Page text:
Sunday, 15 December 2013

Getting to grips with epoxy

A big advantage of having a fiberglass boat is the ease of making structural repairs - epoxy will readily bond to a well-prepared surface. While more expensive than polyester resins, it's good for peace of mind.
While stripping out the forepeak, we found the bulkhead behind the water tank cracked - primarily because of the unnecessary large cut-out. Also, the batten running the width of the bulkhead was not attached to the bulkhead itself. Moreover, the chopped strand mat used to bond the bulkhead to the sides of the hull was not wetted with enough resin and came away easily in some areas - and the gap between the plywood edge and the hull was never filled. All reason enough to fix it properly while we have a chance. Here's what seemed to produce satisfactory results:



  • chisel
  • sand paper, wire brush
  • white bin liners
  • battens
  • G-clamps
  • brushes
  • mixing cups
  • spatulas

Step 1: repairing the cracked plywood

Luckily, the different plywood layers cracked a few cm apart, leaving a large bonding area.
  1. Remove any loose chips to make sure the surfaces mate.
  2. Sand and clean both sides.
  3. Dry-fit all the G-clamps with flat battens supporting the repair on both sides.
  4. Mix some epoxy and wet out the inside of the crack on both sides with a brush - make sure all surfaces are coated.
  5. Mix the remaining epoxy with microfibers.I found it easier to gradually add the filler into the cup. Keep adding the filler while stirring until the putty sticks to vertical surfaces and the spatula. Make sure there are no dry fibers. The resulting putty is great for wood repairs.
  6. Fill the gap with putty. Any excess can be removed later.
  7. Fold a bin PE bin liner over the edge of the bulkhead, compress between two flat battens using G-clamps.
  8. When the epoxy has set, I was left with a seamless repair - the little excess putty was squeezed out on the bottom and was easily sanded away.

Step 2: Filleting the edges

First, I lifted the separating fiberglass tape using a chisel and cut it away with a Dremel. I went well past the edge of the problematic area to make sure any remaining bond is solid. This exposed the gap to be filled before applying some biaxial cloth over the top - I don't think there should be any hollow areas between the plywood and the fiberglass.
  1. Grind/sand all the surrounding surfaces - a power drill with a wire brush attachment worked well.
  2. Open up the gap a little to ensure it can be filled properly.
  3. Mix some epoxy and use a brush to coat all surfacesthroughly.
  4. Mix the remaining epoxy with chopped strands to a thick consistency. It is essential to make sure there are no dry fibers left in the mix - the putty looks "glassy" throughout with no white threads.
  5. Once it mix is thick enough to form a fillet and stay in place, apply liberally to the previously wetted areas, making sure it goes into all the crevices. The chopped strands provide an extremely strong structural bond in all directions.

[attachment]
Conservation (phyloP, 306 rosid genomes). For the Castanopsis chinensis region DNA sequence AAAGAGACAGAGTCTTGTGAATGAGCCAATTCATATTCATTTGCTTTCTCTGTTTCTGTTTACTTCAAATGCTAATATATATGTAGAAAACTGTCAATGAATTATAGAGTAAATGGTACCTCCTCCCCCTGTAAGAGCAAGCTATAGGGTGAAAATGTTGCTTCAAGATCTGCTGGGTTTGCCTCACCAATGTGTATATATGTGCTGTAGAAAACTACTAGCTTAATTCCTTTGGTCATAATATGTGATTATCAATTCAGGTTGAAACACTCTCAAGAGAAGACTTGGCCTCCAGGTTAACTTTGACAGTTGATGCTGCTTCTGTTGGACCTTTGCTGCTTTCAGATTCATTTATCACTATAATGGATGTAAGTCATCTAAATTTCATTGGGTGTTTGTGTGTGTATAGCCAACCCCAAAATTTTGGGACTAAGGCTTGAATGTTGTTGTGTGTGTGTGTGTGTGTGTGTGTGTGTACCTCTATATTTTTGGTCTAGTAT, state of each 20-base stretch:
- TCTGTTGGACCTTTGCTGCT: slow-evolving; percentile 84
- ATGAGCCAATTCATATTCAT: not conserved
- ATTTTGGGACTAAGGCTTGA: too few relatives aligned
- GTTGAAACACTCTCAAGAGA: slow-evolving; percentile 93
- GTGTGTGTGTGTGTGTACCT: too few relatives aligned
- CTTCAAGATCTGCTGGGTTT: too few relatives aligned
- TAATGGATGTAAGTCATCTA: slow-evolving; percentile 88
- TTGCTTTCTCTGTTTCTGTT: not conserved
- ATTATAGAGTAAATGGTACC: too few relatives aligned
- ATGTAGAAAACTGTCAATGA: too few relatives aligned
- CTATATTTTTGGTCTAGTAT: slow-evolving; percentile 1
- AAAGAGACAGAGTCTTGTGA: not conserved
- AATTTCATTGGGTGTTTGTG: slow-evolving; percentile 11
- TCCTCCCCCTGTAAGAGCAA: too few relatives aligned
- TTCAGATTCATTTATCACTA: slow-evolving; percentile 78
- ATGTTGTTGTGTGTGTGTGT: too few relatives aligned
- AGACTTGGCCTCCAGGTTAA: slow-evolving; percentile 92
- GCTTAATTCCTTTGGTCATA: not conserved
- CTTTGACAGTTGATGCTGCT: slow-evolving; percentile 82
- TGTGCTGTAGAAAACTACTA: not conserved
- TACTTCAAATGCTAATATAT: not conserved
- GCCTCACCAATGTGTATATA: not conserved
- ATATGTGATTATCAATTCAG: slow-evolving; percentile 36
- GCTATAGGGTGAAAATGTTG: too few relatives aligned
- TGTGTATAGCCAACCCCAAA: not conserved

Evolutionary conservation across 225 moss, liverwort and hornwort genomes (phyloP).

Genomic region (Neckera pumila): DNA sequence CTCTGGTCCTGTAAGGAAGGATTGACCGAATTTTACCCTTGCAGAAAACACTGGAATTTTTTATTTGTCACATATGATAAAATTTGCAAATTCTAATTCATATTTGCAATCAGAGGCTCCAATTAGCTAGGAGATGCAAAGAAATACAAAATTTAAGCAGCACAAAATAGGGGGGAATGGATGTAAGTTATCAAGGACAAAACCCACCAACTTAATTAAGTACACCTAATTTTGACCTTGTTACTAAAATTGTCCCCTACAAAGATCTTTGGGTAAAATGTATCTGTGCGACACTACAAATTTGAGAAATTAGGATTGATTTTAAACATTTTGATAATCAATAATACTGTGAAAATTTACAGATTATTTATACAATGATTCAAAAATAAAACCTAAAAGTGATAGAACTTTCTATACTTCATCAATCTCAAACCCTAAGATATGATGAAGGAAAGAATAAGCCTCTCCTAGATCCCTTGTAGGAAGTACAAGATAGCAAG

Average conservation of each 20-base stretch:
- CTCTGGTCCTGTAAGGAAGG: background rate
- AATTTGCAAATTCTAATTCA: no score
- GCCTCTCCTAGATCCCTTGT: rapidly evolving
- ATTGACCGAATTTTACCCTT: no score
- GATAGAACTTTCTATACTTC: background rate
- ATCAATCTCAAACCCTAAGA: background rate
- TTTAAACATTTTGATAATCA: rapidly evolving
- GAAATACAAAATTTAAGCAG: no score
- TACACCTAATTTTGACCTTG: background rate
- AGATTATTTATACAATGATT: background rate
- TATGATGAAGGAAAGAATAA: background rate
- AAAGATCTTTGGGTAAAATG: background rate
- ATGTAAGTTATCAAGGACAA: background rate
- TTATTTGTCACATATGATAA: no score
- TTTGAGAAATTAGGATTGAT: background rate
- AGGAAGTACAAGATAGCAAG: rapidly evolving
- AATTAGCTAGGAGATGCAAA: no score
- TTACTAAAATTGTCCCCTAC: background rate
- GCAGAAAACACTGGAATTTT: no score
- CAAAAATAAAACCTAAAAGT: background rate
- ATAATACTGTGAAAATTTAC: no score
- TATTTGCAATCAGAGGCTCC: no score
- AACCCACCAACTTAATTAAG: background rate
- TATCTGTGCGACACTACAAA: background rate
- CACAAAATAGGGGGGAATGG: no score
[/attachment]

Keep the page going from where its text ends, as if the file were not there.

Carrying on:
6. A layer of plastic film helps to support the filet if the putty is a littly runny.
  7. Once dry, it is ready to be sanded and glassed over.

Step 3: fitting the batten

The batten previously spanning the width of the bulkhead was too long to fit flush against the former - taking off a few millimetres with a chisel helped. It was screwed in on the sides, and the wholes where clearly wearing out over time. I decided to glass it to both the sides of the hull and the top of the bulkhead to create a durable, maintenance-free structure.
  1. Sanded all surfaces with 120grit (I didn't have any 80 at hand)
  2. Wet the batten, the top of the bulkhead and the sides of the hull with epoxy.
  3. Mix some chopped strand putty to fill any gaps between the batten and the sides of the hull.
  4. Applying it proved a little tricky - I was filling both sides at the same time, and the putty would start sliding off as soon as I turned my attention to the opposite end of the batten. Eventually, I managed to support the batten in the right position with G-clamps and get enough thickened epoxy to stay in the gaps.
  5. Mix some microfibre putty to bond the batten to the bulkhead.
  6. Tape the bottom edge of the batten to the bulkhead to stop the epoxy from running straight down.
  7. The bulkhead is flexible enough to open up a gap and fill it with putty.
  8. Keep squeezing the putty into the gap until it starts squeezing out when the gap is compressed.
  9. Top up hard to reach places with liquid epoxy.
  10. Cover with plastic film and compress using support battens and G-clamps.
The final result remains to be seen, and the few remaining gaps will have to be filled. Than both the batten and the bulkhead can be glassed to the hull with biaxial cloth. Overall, the longer working time in cold temperatures helped to get all the jobs done before the epoxy started setting (as long as the epoxy sets at all, West System claim a minimum of 5°C). To be continued...

1 comment:

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